IAEM responds to Taoiseach’s comments about Galway Emergency Department
IAEM welcomes the candid admission by the Taoiseach, Enda Kenny TD, in Dail Eireann on 2nd December 2015 that the Emergency Department (ED) of Galway University Hospital (GUH) is unfit for purpose.
Opened in the late nineties as an interim development, it has been known for many years in Galway; within the HSE and the Department of Health that the GUH ED is seriously deficient from an infrastructural perspective and is completely unable to cope with the number of patients attending for care on a daily basis. Compounding the difficulties experienced by patients, medical and nursing staff is the fact that GUH has also a serious bed capacity problem. This means that large numbers of inpatient boarders (admitted hospital inpatients waiting on trolleys) remain in the ED long after the decision to admit has been made. This combination greatly increases the risk for patients and the difficulties for those tasked with caring for them. To date, this awareness has not resulted in the necessary action (the building of a new ED) being taken.
The Emergency Department Task Force Report published in 2007 noted that there were a large number of the country’s EDs that were either not fit for purpose or had significant infrastructural deficiencies. While some of these have been addressed and some departments extended and/or refurbished, there is still a significant number that have major infrastructural deficits that require urgent attention. Although Galway University Hospital may be the worst example, the EDs at Sligo University Hospital, Mayo University Hospital, Cavan General Hospital and the Midlands Regional Hospital, Mullingar need significant upgrading or in some cases replacement.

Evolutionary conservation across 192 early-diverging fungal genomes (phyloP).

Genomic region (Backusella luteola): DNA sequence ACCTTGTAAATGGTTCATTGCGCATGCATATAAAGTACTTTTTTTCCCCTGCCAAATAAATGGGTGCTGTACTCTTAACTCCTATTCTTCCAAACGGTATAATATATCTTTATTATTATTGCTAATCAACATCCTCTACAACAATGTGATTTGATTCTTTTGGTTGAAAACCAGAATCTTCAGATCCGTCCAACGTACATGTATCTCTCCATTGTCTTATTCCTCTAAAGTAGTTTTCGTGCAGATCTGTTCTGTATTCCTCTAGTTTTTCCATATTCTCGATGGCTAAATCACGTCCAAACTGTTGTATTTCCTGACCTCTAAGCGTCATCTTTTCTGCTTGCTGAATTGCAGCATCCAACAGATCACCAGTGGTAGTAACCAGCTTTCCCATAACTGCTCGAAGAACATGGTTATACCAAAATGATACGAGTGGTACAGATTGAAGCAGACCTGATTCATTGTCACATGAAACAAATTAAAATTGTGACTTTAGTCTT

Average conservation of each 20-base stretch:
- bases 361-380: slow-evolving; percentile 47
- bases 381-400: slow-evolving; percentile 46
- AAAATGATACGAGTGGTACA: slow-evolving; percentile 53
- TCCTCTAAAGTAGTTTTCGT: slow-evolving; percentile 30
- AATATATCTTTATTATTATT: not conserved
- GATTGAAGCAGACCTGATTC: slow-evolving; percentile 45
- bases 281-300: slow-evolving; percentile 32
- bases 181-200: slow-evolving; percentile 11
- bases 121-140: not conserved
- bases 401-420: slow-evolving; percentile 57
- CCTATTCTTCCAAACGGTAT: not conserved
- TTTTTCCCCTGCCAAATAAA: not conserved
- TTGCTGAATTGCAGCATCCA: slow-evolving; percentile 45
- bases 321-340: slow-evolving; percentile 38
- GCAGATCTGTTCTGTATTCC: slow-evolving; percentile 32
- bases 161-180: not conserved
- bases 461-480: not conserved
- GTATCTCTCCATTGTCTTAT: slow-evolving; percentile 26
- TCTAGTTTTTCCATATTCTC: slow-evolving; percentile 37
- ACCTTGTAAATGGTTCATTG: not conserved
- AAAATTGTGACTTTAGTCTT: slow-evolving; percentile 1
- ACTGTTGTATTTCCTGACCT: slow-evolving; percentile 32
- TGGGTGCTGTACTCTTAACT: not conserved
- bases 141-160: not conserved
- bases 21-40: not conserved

Over a million patients attend the country’s EDs per year and this number is set to rise. It is imperative that a capital programme be developed to improve the infrastructure of all of the country’s EDs. Even those departments that have been upgraded in the past few years are often poorly laid out or in need of further enhancement to optimise their functioning. Adequate budgets must be provided to allow EDs to be developed to the standard necessary to practice 21st century Emergency Medicine.